the Prince says. "They were gutsy,
raw, earthy, sexual.
"I WAS DELIVERING papers then,
and my (paperboy) friend and I would
play together and teach ourselves. One
guy we delivered to had an electric
guitar and sometimes he would teach
us chords. My friend and I would run
home afterwards and practice until we
got them right. Another friend would
beat on boxes and stuff. He wanted to be
a drummer. We called ourselves the
Playboys."
Long's first tune was "Juicy
Pleasure," which he wrote in 1972. Sin-
ce then he's written 25 songs, he's
"sung in nearly every bar in the Ann
Arbor area," and gone through 20
guitar players. Last year he decided it
was time for him to make something of
his musical experience, so he produced
"easy" and "Young Company."
The Prince would eventually like to
have his own band, six or eight solid

single recordings, and an album within
two or three years. "I want to prove
myself as an artist, a businessman, and
a publisher. I want to make people tap
their feet and bob their heads-same as
Jimmy Reed and the Stones did for me.
That would make me feel good."
His greatest moment? "I came home
from a session with Shaun Murphy (the
backup voalist for Bob Seeger) doing
backups for "Dancin' the Night Away. I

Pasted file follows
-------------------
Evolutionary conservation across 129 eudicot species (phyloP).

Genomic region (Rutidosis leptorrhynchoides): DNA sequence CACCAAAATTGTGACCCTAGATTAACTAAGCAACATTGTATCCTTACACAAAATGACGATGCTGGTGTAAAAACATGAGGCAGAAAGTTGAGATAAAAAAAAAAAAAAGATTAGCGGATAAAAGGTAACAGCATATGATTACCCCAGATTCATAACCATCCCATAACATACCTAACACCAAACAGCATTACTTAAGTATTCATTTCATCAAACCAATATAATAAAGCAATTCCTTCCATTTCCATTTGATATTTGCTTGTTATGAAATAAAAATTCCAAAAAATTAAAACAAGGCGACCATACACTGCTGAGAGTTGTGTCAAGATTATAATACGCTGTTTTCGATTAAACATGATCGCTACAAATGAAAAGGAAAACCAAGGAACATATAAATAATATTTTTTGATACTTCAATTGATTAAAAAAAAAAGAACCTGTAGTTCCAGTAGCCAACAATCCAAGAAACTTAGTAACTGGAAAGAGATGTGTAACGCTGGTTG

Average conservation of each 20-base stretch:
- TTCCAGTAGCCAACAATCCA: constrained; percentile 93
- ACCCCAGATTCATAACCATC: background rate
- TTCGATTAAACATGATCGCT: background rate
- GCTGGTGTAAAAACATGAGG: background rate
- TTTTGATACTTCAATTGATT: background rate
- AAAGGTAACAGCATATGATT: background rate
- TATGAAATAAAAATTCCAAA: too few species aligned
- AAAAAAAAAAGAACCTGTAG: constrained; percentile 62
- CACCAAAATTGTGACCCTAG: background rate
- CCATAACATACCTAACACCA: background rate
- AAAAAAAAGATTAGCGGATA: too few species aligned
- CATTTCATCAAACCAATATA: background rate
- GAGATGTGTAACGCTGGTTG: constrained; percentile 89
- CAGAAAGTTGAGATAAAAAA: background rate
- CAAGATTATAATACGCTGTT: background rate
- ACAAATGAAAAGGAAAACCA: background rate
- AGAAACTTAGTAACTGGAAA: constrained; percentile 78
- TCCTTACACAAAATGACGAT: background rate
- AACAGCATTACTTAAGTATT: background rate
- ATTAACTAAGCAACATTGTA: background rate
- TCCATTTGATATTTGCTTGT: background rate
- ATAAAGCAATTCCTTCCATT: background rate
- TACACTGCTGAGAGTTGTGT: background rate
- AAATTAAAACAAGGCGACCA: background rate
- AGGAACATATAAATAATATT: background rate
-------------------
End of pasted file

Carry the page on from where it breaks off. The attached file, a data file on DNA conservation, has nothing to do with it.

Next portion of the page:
was alone and listened to the tracks. It
was so beautiful it made me cry and
laugh and smile all at the same time."
THE PRINCE PLANS to use "Dan-
cin' " as his "kicker." Many people ad-
vised him to use this song for his
opening single, but he's decided to save
it for his next release, expected
sometime next May.
He writes songs in the same manner
he named himself: "I jumped out of bed
one morning and the idea came to me.

A girl I was dating had said I was
charming, and then a friend I'd done a
turn for said I was a prince. I put the
two together and said, 'hey, that's me,
The Charming Prince.' " Now Mr.
Long, who "used to be tagged the
'Grand Dude,' " is trying to live up to
his name. He has his own publishing
company (Juicy Pleasure), and he's
promoting his single everywhere and
anyhow. I
In an interview, the Prince said he
had lowered his record's price. But,
nearly two weeks after his statement, the
single still costs $2.49, but that's still
twice as much as most 45's.
"We don't carry it anymore," said an
employee at Discount Records. "he was
asking too much money for it.
"He came in and gave us such a
hassle," remembers a salesperson at
Schoolkids Records, "we figured it was
the best way to get rid of him."

The Ann Arbor Film Cooperst e Presents at MLB: $1.50
Friday, November 2
VINTAGE ANIMATION: THE EARLY WORKS
7 ONLY MLB 3-Experience a vital element of cinema's earliest period
through the fascinating and artisically brilliant exploits of the great pioneer
animators Emil Cohl, Windsor McKay, George Herriman, Walt Disney (his
laugh-o-grams), Pat Sullivan, Otto Messmer, Paul Terry and Bud Fisher.
Accompanied by live piano, these fourteen, excellent silent-era films include
KrazymKat, Mutt & Jeff, Gertie the Dinosaur and Felix the Cat, among others.
You'll be surprised at the originality of these early works, entertained by
their wry humor and educated by the fascinating techniques that make ani-
motion the art that it is. Besides, with titles such as Professor Bonehead Is
Shipwrecked, He Made Me Love Him and Surelocked Holmes, who can go
wrong?
THE ANIMATION OF MAX FLEISHER
8:40 only MLB 3-Betty Boop, Popeye and Superman are well repre-